Aside from efficiency and cost considerations, security is always a major concern of employing technology, especially in the legal realm. Respondents were asked whether their firms have a variety of security tools. On average, 81% of firms use spam filters, 75% firewalls, 73% anti-spyware, 70% mandatory passwords, 70% e-mail virus scanning, 69% desktop virus scanning, 67% pop-up blockers, 62% network virus scanning, 52% firewall, 50% encryption, and 47% two-factor authentication. There are a number of security solutions that offer robust single security solution like McAfee or Norton. Employees also need to be educated on how to use the tools, when to run a scan, the importance of two-factor authentication, employing a password management tool (31% of respondents report that they use a password management tool compared to 26% in 2020, 21% in 2019, and 24% in 2018) and who should be contacted, and immediately what to do if you identify a potential breach. The process is a major part of protection.
How worried should you be? 25% of all respondents report that their firms have experienced a security breach and 29% of respondents report that their law firm technology has been infected with a virus, spyware, or malware. 36% report that this intrusion resulted in downtime, 31% percent report that it resulted in consulting fees for repair, 25% of respondents report that the security breach resulted in notifying law enforcement of the breach, 24% resulted in notifying clients of the breach, 13% resulted in the destruction or loss of files, and 7% achieved unauthorized access to sensitive client data. It is not just large firm leaks like the Panama Papers that are targets. Firms of all sizes have been affected by security breaches. Using tools and technology to back up and protect documents can provide safety mechanisms in the event of a breach. Making sure all employees are effectively using these systems is critical. One careless mistake can open the firm to attack.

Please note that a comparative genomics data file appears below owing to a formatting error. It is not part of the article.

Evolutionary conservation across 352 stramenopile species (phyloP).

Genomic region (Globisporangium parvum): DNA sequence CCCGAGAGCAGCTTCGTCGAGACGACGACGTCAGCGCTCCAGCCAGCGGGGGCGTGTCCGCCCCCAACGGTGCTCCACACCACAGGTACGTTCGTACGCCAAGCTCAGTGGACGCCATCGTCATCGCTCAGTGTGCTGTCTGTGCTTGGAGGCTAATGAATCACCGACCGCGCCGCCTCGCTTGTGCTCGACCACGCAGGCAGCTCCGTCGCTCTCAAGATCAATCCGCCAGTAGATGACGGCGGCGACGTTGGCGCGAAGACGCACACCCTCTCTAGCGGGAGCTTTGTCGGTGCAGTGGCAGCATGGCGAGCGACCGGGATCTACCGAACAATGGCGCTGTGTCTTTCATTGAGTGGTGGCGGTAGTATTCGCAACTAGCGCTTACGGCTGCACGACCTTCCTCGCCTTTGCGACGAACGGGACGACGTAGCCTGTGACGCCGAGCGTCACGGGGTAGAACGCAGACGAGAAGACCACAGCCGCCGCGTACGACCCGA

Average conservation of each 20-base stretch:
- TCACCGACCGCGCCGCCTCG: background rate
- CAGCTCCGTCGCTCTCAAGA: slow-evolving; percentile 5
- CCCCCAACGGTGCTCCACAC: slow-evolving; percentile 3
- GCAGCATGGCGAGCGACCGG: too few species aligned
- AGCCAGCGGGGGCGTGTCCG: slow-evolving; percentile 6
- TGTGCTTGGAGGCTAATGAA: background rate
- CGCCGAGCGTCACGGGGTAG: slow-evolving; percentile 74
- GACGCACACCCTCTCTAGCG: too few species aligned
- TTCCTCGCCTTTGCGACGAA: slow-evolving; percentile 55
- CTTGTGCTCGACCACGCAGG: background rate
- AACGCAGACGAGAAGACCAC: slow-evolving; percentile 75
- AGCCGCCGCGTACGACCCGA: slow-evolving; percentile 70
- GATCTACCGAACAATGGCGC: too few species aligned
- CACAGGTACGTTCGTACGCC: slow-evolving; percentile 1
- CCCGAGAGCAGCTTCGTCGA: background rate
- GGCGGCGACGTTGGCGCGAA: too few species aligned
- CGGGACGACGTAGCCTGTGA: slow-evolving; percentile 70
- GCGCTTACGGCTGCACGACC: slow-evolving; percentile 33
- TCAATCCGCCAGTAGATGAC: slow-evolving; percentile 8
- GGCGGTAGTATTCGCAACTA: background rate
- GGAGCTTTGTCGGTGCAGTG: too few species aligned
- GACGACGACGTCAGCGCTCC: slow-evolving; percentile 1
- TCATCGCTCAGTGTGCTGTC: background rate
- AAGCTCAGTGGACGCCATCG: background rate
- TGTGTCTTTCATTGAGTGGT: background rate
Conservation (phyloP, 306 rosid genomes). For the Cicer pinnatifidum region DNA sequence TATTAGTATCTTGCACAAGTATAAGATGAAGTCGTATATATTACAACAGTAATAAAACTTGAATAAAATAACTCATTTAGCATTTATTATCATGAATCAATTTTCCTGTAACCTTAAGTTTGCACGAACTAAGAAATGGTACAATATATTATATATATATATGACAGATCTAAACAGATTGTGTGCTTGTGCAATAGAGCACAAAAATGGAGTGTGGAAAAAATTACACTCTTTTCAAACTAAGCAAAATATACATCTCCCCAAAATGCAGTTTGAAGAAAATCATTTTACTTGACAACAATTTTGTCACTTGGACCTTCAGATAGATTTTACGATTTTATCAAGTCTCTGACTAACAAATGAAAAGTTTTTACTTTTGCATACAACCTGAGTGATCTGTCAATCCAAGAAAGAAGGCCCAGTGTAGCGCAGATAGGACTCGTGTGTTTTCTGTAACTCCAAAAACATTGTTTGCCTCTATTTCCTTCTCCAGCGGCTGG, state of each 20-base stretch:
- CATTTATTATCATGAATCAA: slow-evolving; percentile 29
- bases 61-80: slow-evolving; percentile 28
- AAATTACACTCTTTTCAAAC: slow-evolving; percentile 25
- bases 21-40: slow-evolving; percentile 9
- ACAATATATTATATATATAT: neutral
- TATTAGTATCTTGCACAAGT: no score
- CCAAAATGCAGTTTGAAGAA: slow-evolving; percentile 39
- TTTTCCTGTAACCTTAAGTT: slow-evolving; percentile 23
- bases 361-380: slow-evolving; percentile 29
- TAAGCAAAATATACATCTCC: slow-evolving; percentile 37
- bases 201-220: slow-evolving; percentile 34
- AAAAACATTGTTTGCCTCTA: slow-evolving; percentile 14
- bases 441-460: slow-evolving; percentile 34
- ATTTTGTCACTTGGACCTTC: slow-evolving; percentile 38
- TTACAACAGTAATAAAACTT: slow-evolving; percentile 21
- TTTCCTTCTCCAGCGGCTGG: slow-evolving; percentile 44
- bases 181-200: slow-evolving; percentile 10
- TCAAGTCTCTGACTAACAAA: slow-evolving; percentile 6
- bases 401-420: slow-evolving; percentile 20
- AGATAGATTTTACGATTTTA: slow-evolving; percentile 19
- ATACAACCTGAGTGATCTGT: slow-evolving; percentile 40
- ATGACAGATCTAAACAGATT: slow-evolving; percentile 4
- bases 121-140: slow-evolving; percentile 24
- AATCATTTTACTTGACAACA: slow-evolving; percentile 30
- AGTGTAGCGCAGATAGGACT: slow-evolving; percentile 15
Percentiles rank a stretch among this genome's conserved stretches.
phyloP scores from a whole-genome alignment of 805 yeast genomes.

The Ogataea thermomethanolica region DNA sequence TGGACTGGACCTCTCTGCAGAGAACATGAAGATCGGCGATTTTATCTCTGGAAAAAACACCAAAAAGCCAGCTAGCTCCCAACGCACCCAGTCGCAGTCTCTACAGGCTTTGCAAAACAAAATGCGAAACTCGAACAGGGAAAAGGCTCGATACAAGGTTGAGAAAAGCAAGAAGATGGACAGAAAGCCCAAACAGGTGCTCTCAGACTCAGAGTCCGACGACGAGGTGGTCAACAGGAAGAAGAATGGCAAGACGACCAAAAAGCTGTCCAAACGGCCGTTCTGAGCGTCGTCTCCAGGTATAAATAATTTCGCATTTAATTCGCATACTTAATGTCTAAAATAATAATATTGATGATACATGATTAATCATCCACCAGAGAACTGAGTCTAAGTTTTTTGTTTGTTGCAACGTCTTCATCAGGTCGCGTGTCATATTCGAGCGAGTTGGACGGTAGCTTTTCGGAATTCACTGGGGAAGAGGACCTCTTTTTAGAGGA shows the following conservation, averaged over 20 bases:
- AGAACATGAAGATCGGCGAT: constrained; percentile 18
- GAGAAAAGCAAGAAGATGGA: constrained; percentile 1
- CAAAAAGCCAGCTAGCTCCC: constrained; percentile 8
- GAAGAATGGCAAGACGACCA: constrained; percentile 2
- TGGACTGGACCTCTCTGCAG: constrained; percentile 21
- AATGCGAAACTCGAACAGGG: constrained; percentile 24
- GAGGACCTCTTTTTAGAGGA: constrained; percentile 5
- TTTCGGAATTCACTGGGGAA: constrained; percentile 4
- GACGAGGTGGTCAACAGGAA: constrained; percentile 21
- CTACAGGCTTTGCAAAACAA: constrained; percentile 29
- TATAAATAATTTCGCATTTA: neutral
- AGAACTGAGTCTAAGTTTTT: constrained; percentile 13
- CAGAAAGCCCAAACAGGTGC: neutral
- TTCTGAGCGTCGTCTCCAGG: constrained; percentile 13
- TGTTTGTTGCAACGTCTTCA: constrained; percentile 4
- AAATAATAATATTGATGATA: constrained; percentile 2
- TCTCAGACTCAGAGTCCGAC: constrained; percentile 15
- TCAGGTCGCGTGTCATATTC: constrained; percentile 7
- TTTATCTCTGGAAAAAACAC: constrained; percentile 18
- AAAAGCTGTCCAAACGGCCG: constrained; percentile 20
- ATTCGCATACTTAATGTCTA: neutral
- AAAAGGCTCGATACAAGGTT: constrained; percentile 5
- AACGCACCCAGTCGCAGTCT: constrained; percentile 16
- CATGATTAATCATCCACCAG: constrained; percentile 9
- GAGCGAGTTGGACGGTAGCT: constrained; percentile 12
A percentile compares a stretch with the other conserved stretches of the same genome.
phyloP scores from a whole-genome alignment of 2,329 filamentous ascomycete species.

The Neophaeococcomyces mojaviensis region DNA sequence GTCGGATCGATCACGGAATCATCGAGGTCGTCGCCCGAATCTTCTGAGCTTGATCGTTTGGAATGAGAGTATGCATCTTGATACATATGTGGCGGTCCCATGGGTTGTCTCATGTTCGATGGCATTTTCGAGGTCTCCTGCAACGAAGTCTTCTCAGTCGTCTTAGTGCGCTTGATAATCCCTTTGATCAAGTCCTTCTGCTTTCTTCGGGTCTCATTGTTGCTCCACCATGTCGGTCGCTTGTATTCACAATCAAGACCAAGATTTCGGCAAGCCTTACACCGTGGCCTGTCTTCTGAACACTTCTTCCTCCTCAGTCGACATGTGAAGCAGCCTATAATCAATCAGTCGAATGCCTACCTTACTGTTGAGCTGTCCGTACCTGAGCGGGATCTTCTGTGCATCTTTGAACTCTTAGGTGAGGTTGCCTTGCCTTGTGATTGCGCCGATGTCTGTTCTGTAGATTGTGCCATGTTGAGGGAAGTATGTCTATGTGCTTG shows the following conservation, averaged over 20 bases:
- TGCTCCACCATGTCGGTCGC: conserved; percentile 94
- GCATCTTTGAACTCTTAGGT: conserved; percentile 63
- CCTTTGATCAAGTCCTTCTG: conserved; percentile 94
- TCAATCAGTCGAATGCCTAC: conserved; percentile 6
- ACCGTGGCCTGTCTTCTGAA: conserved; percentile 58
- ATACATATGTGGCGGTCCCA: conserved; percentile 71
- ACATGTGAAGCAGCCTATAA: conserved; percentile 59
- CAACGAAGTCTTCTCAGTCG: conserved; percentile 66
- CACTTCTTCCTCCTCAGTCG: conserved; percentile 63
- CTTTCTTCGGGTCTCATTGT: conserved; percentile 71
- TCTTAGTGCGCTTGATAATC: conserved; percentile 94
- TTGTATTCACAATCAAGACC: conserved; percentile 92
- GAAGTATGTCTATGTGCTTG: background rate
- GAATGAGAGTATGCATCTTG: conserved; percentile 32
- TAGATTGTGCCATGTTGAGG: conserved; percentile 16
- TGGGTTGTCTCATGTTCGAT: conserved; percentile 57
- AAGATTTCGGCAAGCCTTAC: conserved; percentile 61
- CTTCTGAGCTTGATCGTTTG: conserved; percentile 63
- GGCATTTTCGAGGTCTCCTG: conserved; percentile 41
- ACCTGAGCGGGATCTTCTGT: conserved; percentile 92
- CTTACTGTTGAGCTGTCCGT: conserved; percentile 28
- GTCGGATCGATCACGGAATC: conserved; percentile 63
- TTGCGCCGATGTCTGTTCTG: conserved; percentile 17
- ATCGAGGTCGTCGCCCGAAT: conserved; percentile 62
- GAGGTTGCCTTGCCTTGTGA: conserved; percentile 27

Having a base level of competence with regard to technology to be employed in the practice of law is obligatory. Deciding on what types of technology to employ should be done through a thorough firm-wide analysis of need and value. Training should be mandatory and often, to ensure that the tools are being properly and adequately utilized. Employing the highest level of security is requisite. Clear guidelines in the event of an issue are incredibly important. Keeping abreast of emerging technology should be part of your competency program. Technology is here to stay. Use it to your benefit—don’t ignore it as an adversary.
About the Author
Sofia Lingos, Esq. is the founding and managing attorney of Trident Legal, a Boston-based law firm that provides innovative transactional legal services to small businesses, entrepreneurs and start-ups, in diverse industries, throughout all stages of growth. Lingos also teaches Law Practice Management and Access to Justice and has served as the Director of the Community Business Clinic at Northeastern University School of Law. She also served as the business law and practice management advisor to Lawyers for Affordable Justice, the collaborative legal incubator between Northeastern Law, Boston College Law and Boston University Law.
She has received several awards and honors highlighting her professional achievements including being selected as the American Bar Association’s Top 40 Young Lawyers; New England Super Lawyer Rising Star consecutively since 2013 (recognizing the top 2.5% of attorneys); Top Women in the Law consecutively since 2013; Mass Lawyers Weekly Excellence in the Law recipient; Greek America’s Forty Under 40; and the Distinguished Alumni Award from her undergraduate alma mater.